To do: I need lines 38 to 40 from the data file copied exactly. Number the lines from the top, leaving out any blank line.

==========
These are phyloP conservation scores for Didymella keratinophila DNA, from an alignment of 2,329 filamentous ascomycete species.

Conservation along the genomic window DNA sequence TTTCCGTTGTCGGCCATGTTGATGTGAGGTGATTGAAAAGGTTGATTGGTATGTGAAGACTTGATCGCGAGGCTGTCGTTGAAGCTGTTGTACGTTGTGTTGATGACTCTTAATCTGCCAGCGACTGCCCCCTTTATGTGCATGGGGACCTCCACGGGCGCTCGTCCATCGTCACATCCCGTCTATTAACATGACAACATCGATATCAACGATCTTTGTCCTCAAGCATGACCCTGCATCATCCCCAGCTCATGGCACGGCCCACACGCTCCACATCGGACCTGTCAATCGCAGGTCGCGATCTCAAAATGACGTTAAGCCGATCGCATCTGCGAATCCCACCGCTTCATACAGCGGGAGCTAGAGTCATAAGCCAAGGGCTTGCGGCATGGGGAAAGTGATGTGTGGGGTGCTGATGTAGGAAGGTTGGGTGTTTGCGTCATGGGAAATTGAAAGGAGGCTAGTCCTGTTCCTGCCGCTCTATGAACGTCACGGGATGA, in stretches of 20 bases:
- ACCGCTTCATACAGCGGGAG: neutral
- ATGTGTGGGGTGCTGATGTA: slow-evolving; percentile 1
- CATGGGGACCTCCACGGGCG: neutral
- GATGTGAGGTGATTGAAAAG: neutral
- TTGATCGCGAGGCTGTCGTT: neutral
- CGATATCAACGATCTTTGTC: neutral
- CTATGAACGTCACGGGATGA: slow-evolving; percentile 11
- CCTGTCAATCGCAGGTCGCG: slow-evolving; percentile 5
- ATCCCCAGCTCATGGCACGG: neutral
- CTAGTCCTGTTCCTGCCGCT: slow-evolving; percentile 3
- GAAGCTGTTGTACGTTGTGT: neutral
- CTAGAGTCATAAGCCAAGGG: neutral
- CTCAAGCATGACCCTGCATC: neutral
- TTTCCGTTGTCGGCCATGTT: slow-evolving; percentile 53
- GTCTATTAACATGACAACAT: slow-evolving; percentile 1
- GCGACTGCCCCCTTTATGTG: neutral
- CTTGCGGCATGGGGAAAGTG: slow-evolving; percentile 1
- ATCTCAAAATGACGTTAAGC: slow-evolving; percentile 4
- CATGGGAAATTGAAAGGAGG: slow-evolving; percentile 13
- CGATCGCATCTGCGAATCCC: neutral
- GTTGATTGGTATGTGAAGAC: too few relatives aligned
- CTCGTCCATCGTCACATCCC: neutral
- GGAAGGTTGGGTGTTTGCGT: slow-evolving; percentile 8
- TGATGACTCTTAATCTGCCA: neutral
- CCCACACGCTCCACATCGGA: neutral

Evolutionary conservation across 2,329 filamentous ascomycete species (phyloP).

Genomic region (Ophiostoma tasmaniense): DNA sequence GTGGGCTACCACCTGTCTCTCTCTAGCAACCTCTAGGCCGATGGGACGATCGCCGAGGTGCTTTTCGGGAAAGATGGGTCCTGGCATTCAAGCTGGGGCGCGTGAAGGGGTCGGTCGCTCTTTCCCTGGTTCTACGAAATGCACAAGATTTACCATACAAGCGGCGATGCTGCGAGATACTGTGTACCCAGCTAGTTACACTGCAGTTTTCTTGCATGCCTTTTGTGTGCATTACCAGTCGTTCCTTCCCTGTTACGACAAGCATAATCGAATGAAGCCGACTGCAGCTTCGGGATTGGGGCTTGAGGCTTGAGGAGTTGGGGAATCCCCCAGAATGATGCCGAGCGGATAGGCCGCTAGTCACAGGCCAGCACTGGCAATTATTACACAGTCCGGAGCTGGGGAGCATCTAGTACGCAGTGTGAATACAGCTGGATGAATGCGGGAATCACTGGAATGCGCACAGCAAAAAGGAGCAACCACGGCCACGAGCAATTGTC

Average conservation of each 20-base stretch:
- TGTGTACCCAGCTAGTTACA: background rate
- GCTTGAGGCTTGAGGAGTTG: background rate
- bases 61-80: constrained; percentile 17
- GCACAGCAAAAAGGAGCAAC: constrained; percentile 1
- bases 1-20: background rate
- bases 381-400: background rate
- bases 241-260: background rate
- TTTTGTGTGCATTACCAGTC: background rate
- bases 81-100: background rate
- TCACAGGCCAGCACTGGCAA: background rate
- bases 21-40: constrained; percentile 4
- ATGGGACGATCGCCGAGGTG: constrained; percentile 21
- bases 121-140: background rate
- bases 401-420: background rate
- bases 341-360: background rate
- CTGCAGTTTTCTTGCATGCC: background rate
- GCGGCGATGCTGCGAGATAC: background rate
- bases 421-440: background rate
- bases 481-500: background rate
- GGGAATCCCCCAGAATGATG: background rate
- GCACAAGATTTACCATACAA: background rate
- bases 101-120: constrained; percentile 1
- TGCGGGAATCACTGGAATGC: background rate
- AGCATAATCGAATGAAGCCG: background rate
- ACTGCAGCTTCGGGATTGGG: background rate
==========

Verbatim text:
- TTTTGTGTGCATTACCAGTC: background rate
- bases 81-100: background rate
- TCACAGGCCAGCACTGGCAA: background rate